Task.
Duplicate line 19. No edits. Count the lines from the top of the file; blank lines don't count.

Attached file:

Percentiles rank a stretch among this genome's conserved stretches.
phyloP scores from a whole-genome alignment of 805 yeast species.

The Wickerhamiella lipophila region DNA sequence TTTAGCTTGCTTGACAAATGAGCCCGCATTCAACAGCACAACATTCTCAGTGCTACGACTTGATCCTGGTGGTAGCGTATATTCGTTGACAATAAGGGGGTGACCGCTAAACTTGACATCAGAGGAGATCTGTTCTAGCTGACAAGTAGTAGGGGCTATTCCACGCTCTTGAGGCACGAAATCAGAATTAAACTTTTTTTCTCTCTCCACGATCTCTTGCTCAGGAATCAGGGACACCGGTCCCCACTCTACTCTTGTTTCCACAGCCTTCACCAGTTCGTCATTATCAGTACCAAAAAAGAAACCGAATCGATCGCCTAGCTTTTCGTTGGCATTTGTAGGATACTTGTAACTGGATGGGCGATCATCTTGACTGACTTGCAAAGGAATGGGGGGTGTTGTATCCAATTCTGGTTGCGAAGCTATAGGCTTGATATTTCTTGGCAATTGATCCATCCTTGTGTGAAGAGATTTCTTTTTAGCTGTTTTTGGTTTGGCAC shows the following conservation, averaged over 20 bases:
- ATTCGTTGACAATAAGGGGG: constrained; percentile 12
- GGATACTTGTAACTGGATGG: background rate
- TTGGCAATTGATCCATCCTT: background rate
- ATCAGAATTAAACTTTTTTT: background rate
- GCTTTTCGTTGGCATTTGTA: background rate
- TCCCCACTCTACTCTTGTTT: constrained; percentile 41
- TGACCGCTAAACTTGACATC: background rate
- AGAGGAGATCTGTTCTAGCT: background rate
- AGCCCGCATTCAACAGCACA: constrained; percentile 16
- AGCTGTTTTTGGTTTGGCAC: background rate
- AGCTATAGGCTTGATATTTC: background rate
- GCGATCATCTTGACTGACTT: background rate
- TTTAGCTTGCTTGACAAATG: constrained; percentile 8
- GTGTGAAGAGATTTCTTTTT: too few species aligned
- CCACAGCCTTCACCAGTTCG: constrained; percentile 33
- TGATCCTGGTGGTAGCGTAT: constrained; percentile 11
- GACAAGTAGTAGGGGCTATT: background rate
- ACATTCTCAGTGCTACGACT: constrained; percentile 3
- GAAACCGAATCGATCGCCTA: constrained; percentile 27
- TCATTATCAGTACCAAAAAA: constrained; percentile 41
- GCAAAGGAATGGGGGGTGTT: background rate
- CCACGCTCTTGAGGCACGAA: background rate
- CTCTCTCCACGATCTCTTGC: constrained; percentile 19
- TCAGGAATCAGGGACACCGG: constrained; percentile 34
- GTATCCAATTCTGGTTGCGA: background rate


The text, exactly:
- TGATCCTGGTGGTAGCGTAT: constrained; percentile 11